Alcohol & Substance Abuse Counselor
Alcohol and substance abuse counselors assess a client’s problems with alcohol and drugs. They use their knowledge and skills to help clients address and face the challenges of addiction/dependence and learn daily living skills to assist in coping with day-to-day problems in a way that will assist them in living a functional productive life. The assessment is based on intensive interviews with the client, and almost always includes an evaluation of the client’s family, education, work, friends, and living conditions.
The counselor’s strategy is to use verbal counseling to help the client understand his or her problem and to develop a plan that will change the behavior, lifestyle, or environmental surroundings that contribute to this problem. The alcohol and substance abuse counselor acts much like a teacher, training clients to understand and solve their own problems, as they learn how to live life successfully instead of depending on drugs and alcohol to avoid life’s problems. Frequently, counselors refer clients to additional information and professional services, including physicians, social workers, financial and housing assistance agencies, educational programs, mental health counselors, and other services.
Alcohol and substance abuse counselors are finding new opportunities for employment in rural Alaska. Many regional health corporations are developing programs that are coordinated in the regional centers but also employ counselors in smaller villages. (See the Behavioral Health Aide description.) Other employers include local, state, and federal governmental agencies, schools, churches, and non-profit organizations.
Alcohol and substance abuse counselor certification in the state of Alaska recognizes four levels of competency: Counselor Technician, Chemical Dependency Counselor Level I, Chemical Dependency Counselor Level II, and Chemical Dependency Clinical Supervisor. (Note: If an individual holds a degree in a behavioral health related field (i.e human services, social work, psychology, addiction, counseling, sociology, psychiatric nursing) this will reduce the amount of work experience required. For more information, contact the Alaska Commission for Behavioral Health Certification.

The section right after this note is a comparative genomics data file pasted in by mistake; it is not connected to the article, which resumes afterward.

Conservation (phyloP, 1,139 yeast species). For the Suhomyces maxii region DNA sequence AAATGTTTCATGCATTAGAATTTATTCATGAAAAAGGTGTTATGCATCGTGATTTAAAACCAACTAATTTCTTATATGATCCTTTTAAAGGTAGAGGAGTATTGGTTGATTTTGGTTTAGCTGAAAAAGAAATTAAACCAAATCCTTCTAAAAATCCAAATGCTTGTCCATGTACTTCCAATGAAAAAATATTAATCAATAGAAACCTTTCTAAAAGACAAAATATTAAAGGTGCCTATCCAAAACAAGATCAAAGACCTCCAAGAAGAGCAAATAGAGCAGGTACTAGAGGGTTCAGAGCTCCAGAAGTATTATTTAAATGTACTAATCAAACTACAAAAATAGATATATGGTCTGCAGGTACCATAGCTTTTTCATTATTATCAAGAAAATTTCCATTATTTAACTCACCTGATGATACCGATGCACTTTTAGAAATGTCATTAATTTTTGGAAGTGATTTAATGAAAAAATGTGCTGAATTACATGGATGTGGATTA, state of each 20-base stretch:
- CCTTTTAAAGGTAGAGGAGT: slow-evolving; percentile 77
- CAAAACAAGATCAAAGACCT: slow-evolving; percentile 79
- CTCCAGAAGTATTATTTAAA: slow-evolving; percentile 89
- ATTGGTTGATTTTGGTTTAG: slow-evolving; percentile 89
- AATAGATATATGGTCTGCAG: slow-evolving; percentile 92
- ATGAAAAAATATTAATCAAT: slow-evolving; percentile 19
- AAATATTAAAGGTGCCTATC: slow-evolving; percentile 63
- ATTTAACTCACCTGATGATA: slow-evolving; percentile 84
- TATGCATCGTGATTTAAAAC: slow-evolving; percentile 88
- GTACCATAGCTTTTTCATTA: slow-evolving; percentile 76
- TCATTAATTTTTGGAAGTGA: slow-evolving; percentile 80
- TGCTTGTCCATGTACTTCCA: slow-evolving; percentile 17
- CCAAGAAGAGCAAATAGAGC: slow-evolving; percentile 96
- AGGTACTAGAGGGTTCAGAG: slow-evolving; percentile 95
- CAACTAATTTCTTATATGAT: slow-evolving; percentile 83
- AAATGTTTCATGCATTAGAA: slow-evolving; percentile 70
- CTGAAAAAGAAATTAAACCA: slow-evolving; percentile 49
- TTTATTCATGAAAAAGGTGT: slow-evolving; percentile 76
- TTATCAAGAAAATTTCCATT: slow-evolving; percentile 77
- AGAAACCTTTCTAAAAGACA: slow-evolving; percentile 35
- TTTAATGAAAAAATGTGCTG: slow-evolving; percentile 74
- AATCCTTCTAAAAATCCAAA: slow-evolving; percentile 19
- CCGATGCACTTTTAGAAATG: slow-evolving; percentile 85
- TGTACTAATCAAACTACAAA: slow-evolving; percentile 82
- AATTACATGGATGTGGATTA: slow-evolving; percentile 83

- Graduation from high school or completion of a GED.
- Certification for Counselor Technician requires a minimum of one year full time work experience (2,000 hours). Training includes 100 supervised practicum hours and 100 training hours in a variety of courses.
- Certification for Chemical Dependency Counselor Level I requires two years full time work experience (4,000 hours) with increasingly specialized experience in chemical dependency treatment. Training includes a minimum of 146 approved contact training hours and completion of a 100 hour supervised practicum by a chemical dependency counselor.
- Certification at Chemical Dependency Counselor Level II requires four years work experience, three if you have a degree in a behavioral/human services field (8,000 hours) with increasingly specialized experience in chemical dependency treatment. Training includes a minimum of 110 approved contact training hours and completion of a 100 hour supervised practicum by a Certified chemical dependency counselor. In order to get the CDC II, one must pass an exam provided by NAADAC, one of three exams, called the NCAC I, NCAC II, or the MAC, but in order to take these exams, one must first be certified as a CDC I and provide proof.
- Certification at Chemical Dependency Clinical Supervisor requires six years work experience (12,000 hours) with increasingly specialized experience in chemical dependency treatment and supervision of staff. Training includes a minimum of 152 approved contact training hours and completion of a 100 hour supervised practicum by a Certified chemical dependency counselor.
For more details on the Certification requirements, contact the Alaska Commission for Behavioral Health Certification at (907) 332-4333 or visit their website at http://www.akcertification.org/
For course and training information contact:
The Regional Alcohol and Drug Abuse Counselor Training Program (RADACT)
3901 Old Seward Highway, Suite 8
Anchorage, AK 99503
Phone: (907) 563-9202
Fax: (907) 562-7948
Web site: http://www.radact.com/
University of Alaska Anchorage
College of Health and Social Welfare
Human Services Department, PSB 212
3211 Providence Drive
Anchorage, Alaska 99508
Phone: (907) 786- 6437
Fax: (907) 786-6436
Web site: http://hums.uaa.alaska.edu/
Department of Health and Social Services
Division of Behavioral Health
3601 C Street, Suite 902
Anchorage, AK 99503-5923
Phone: (907) 269-3600
Toll free: (800) 770-3930
Fax: (907) 269-8166
Contact: Albert Wall, Director of Behavioral Health
Web site: http://dhss.alaska.gov/dbh/Pages/default.aspx
Alaska Commission for Behavioral Health Certification
207 E. Northern Lights Blvd., Suite 201
Anchorage, AK 99503
Phone: (907) 332-4333
Alternate Phone: (907) 321-0575
Fax: (907) 332-4334
Web site: http://www.akcertification.org
NAADAC, The Association for Addiction Professionals
1001 N. Fairfax St. Suite 201
Alexandria, VA 22314
Toll free: (800) 548-0497 or (703) 741-7686
Fax: (800) 377-1136 or (703) 741-7698
Web site: http://www.naadac.org
This page was last updated by Janice Troyer on February 02, 2015